The guinea was originally an English gold coin, valued at 20 shillings (= one pound). It was made of gold from Guinea, and coined "in the name and for the use of the Company of Royal Adventurers of England trading with Africa" (cited in OED). Shortly after Scotland and England came together to form the United Kingdom (to be precise, in 1717), the value of the guinea was fixed at £1/1/0 - one pound and one shilling (£1.05 in modern terms).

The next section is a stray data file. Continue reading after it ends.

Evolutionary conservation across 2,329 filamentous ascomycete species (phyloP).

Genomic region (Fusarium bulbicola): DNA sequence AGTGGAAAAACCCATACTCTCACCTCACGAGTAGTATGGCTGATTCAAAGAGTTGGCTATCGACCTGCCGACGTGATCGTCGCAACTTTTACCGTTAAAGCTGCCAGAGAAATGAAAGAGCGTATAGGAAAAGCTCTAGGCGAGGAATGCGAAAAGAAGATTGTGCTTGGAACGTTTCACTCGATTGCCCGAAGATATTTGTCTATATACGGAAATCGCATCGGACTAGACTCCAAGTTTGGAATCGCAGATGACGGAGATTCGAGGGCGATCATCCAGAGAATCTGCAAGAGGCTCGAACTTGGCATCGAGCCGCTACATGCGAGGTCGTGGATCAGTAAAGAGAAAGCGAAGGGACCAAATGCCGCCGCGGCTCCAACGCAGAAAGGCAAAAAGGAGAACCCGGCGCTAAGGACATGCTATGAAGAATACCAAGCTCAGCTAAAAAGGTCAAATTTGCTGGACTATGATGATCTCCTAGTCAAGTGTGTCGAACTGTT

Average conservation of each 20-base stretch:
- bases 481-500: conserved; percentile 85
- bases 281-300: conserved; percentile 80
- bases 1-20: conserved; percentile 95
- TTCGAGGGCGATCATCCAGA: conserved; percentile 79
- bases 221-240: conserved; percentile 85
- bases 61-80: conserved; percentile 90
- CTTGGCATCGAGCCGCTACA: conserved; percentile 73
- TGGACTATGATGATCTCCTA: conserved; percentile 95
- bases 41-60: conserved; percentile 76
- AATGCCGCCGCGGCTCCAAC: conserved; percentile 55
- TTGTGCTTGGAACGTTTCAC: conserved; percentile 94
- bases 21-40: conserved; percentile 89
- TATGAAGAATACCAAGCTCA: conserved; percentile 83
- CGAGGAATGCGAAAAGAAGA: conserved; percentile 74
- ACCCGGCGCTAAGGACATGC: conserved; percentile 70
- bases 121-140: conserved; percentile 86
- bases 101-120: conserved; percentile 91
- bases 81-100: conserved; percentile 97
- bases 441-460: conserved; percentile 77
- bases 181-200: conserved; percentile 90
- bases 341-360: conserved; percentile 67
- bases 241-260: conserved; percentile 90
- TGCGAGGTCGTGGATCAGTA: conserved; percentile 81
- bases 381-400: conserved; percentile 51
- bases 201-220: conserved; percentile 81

There is no such coin these days. But the value still exists. "The guinea is the ordinary unit for a professional fee and for a subscription to a society or institution; the prices obtained for works of art, racehorses, and sometimes landed property, are also stated in guineas. Otherwise the word is now only occasionally used" (OED). To quote a price or fee in guineas thus represents a 5% premium over the same number of pounds. It is a way of marking professional status in Britain.